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Ask The Lawyer By: Daniel A. Gwinn, Esq.

| September 24, 2018

NO WAY OUT? BOSS THREATENS TO SUE WORKER IF HE LEAVES FOR BETTER JOB

QUESTION: I work as an aide at a home health agency. I haven’t had a raise in two years, so I started looking around for another job. I was offered a similar position at a different agency a couple of weeks ago. When I went to give notice to my boss, she said I could leave if I wanted to, but if I worked for another home health agency in Oakland, Wayne or Macomb counties any time within the next three years I would be sued for violating a noncompete agreement, which I didn’t remember signing. I decided to play it safe and turn down the other job, but the whole situation seems really unfair. Is there any way to get out of this agreement?

ANSWER: There may be a way out, and it will probably involve talking to a lawyer.

Noncompete agreements are intended to protect an employer’s interest in customer relationships, confidential information, trade secrets and intellectual property, and were designed to prevent workers from taking secret processes or client lists and using them to a competitor’s advantage. Traditionally, the agreements applied only to upper-level workers who had access to this kind of information.

As you experienced, that’s no longer true.

In the past decade, employers have been routinely including noncompete agreements in their hiring documents — that stack of papers you sign after you have accepted a job – for workers at all skill levels, from vice presidents to janitors. A 2016 study found that one third of noncompete agreements are signed after a job applicant has accepted an offer, and only 10 percent of employees have negotiated over the agreements. Many workers, like you, are not aware they have signed them, yet one fifth of the working population is bound by a noncompete agreement.

The effect of this indiscriminate use of noncompete agreements is not limited to individual workers. In states were these agreements are usually upheld, overall wages tend to be lower as workers stay in one job, with fewer raises, for a longer period. It is harder for workers to negotiate a pay raise if they know they can’t leave to work for another employer. The timing of when the noncompete agreement is made also impacts wages: Workers presented with a noncompete before accepting a job offer earned 9.7 percent more and received more training than those who are asked to sign after they are hired.

Recently, noncompete agreements for lower-level employees have come under tougher scrutiny. The attorneys general for New Jersey, Massachusetts, California, Illinois, Maryland, Minnesota, New York, Oregon, Pennsylvania and Rhode Island, New York and the District of Columbia are currently investigating noncompetes at several fast-food businesses, including Arby’s and McDonalds. Seven companies have agreed to do away with the agreements for low-level workers. Courts in some states have been less inclined to find such agreements enforceable. A few states have passed laws limiting the scope of non-compete agreements and the workers to whom they apply and one state – California – holds such agreements void.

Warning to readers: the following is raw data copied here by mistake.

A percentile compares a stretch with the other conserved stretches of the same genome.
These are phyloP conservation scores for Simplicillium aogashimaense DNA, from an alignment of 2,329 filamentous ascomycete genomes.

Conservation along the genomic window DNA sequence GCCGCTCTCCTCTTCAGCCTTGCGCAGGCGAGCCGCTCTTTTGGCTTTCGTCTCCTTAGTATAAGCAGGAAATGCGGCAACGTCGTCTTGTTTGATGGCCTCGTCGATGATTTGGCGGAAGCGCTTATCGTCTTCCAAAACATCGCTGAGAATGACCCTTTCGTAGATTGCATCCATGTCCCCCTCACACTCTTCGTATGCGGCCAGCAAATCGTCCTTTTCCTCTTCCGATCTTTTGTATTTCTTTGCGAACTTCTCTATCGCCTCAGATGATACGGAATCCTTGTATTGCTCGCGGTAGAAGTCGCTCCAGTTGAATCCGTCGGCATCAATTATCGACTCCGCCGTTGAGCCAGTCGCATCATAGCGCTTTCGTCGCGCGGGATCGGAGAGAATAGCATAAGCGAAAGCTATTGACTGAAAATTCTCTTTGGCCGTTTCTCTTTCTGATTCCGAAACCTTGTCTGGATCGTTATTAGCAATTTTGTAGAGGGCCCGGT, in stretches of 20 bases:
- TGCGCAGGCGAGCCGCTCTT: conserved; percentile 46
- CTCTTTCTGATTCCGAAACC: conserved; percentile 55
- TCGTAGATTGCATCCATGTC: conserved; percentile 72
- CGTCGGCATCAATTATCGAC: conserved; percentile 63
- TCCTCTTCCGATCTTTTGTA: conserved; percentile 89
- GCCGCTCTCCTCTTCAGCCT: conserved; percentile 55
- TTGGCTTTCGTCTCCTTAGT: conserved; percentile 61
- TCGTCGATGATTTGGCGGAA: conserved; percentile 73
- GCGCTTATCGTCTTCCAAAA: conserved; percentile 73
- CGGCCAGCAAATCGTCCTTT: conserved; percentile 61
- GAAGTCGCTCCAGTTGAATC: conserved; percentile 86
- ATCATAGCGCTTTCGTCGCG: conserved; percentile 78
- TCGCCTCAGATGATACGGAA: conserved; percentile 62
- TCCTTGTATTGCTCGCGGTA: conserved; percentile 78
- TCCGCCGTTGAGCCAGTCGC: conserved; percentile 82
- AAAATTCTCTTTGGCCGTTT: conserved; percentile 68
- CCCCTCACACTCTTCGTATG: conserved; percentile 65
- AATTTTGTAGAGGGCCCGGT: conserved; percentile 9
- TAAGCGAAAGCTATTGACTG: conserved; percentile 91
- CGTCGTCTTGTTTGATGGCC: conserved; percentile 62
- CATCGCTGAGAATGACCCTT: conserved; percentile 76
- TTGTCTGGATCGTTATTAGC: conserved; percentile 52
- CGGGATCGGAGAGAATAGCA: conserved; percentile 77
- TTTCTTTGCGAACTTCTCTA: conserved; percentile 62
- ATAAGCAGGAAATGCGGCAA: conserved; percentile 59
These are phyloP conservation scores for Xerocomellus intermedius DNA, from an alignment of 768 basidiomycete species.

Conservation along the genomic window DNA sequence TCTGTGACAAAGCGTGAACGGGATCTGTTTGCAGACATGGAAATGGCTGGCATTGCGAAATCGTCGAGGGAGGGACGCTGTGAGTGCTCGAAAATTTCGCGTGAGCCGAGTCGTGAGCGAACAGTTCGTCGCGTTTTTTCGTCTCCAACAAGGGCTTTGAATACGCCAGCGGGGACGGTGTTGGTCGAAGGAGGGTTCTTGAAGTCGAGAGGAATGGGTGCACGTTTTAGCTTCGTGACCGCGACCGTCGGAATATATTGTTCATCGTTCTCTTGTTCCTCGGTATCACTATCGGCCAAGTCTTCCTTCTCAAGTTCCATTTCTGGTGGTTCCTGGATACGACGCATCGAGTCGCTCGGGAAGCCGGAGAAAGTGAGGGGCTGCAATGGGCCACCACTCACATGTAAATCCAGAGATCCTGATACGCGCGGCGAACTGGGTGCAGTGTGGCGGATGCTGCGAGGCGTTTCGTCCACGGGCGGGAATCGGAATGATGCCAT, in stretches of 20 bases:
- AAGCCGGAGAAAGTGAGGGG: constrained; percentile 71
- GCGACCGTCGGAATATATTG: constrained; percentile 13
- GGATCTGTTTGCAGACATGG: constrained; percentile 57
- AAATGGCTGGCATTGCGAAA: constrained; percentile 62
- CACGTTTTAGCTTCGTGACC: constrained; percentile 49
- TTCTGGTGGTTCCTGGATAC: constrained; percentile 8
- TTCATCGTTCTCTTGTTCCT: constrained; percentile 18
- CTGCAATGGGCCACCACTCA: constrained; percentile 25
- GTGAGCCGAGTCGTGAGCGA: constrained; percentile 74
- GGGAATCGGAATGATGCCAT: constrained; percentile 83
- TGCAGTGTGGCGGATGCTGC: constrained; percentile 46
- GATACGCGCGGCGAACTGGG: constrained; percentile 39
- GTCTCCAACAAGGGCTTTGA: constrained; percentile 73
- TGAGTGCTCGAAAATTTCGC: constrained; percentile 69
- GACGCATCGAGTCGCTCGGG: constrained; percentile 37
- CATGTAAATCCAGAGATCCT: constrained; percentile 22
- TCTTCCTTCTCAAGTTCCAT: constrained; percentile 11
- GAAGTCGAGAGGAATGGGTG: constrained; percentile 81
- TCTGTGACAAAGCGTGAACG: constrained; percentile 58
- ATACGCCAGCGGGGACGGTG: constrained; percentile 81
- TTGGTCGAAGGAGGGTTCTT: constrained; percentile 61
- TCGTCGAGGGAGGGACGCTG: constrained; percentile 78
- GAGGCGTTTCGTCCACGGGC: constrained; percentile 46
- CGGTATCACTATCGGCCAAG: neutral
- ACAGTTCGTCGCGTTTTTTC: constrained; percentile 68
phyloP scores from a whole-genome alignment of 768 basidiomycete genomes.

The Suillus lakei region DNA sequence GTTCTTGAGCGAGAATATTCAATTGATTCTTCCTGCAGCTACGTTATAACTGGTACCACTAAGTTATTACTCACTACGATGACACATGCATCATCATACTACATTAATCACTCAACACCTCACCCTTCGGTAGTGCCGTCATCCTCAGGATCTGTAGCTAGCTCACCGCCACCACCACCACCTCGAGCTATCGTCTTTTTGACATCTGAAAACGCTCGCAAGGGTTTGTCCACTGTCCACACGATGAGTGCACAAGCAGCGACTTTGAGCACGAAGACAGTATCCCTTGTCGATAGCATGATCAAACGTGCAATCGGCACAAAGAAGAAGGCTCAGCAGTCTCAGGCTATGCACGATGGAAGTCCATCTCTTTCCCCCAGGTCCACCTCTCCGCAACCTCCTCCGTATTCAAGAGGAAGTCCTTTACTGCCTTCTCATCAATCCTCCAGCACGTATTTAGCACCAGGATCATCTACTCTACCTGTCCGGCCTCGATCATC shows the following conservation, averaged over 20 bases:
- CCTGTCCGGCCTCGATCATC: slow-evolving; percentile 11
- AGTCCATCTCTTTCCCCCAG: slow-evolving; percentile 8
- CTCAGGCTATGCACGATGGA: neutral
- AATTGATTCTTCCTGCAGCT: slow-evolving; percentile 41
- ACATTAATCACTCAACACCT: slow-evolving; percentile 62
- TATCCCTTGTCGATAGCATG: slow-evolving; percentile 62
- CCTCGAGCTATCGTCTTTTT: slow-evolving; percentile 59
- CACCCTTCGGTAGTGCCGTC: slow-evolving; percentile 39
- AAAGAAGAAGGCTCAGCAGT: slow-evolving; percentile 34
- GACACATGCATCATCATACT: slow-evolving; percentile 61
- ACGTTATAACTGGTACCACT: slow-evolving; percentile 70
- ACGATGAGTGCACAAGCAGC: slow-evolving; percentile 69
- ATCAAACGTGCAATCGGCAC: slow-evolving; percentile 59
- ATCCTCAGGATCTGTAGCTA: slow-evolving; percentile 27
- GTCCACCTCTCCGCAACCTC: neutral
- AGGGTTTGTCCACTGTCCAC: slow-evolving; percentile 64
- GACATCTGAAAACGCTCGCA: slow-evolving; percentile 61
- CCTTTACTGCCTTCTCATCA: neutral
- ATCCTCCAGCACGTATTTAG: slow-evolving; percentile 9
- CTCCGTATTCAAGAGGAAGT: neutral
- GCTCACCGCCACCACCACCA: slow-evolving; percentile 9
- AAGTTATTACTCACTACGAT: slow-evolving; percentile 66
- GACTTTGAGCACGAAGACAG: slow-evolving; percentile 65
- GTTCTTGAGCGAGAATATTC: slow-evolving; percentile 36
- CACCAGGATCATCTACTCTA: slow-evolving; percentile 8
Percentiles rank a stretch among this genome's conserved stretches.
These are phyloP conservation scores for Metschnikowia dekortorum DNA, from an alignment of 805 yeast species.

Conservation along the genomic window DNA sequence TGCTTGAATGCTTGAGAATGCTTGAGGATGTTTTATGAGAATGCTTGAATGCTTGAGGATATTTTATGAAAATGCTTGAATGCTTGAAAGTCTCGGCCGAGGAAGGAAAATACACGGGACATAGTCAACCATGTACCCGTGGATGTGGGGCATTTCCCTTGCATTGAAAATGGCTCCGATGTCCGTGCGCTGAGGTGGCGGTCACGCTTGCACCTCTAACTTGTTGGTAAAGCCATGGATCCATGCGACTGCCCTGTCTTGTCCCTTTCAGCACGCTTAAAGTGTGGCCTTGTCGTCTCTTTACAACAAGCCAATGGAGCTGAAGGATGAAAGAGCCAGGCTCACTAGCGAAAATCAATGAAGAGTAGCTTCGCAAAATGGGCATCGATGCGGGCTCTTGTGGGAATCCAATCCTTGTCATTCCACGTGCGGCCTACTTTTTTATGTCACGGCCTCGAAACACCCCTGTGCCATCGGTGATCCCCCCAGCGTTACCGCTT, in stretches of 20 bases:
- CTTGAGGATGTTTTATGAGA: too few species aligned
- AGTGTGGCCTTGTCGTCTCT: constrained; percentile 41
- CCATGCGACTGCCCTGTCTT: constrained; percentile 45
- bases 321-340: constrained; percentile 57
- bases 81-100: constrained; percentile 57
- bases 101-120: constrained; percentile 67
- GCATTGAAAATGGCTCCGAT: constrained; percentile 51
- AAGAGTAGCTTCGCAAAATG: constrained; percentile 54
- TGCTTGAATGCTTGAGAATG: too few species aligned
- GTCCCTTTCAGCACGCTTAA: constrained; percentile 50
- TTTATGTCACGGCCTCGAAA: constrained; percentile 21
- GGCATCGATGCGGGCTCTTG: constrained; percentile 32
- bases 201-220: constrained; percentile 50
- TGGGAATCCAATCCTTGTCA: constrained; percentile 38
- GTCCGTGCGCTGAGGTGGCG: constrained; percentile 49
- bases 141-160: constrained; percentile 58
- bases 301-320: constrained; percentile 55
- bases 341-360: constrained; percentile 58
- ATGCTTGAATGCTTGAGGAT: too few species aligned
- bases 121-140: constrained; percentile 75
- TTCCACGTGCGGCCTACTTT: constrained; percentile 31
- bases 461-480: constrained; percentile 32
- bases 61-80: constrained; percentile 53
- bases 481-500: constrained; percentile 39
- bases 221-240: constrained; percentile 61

Michigan allows noncompete agreements, as long as they are “reasonable as to their duration, geographical area, and the type of employment or line of business.” MCL 445.774a. The geographic limitation must be no greater than is “reasonably necessary to protect the employer’s legitimate business interest.” Superior Consulting Co v. Walling, 851 F Supp 839, 847 (ED Mich, 1994). In terms of the type of employment, a non-compete can prohibit a worker from using specialized knowledge gained on the job to give a competitor an unfair advantage, but it cannot prevent a worker from using “general knowledge or skill.” While Michigan courts have upheld agreements restricting a worker’s mobility from six months to three years, the shorter terms are more likely to be viewed as reasonable.

The non-compete agreement you describe is probably unenforceable: There is nothing specialized about the skills required of a home health aide (pretty much the same skills required from one job to another), the three-year term seems very unreasonable, and the geographic restriction is likely much greater than needed to protect your employer from any possible harm. Non-compete agreements are supposed to protect employers, not give them regional monopolies.

The lawyers at GWINN LEGAL PLLC are experienced attorneys and are happy to answer your questions. Give us a call for a free initial telephone consultation about your legal needs. For consideration of your questions in our web column, please submit your inquiry on the “Contact Us” page of our website at www.gwinnlegal.com.

Information provided on “Ask the Lawyer” is current as of the date of publication. Laws and their interpretation are subject to change. The material provided through “Ask the Lawyer” is informational only; it should not be considered legal advice. Submitting a question to “Ask the Lawyer” does not create an attorney-client relationship between the person submitting the question and GWINN LEGAL PLLC. To view previous columns, please visit our website.

ASK THE LAWYER
By: Daniel A. Gwinn, Esq.

Attorney and Counselor at Law
GWINN LEGAL PLLC
901 Wilshire Drive, Suite 550
Troy, MI 48084
(248) 247-3300
(248) 247-3310 facsimile
daniel@gwinnlegal.com
www.gwinnlegal.com

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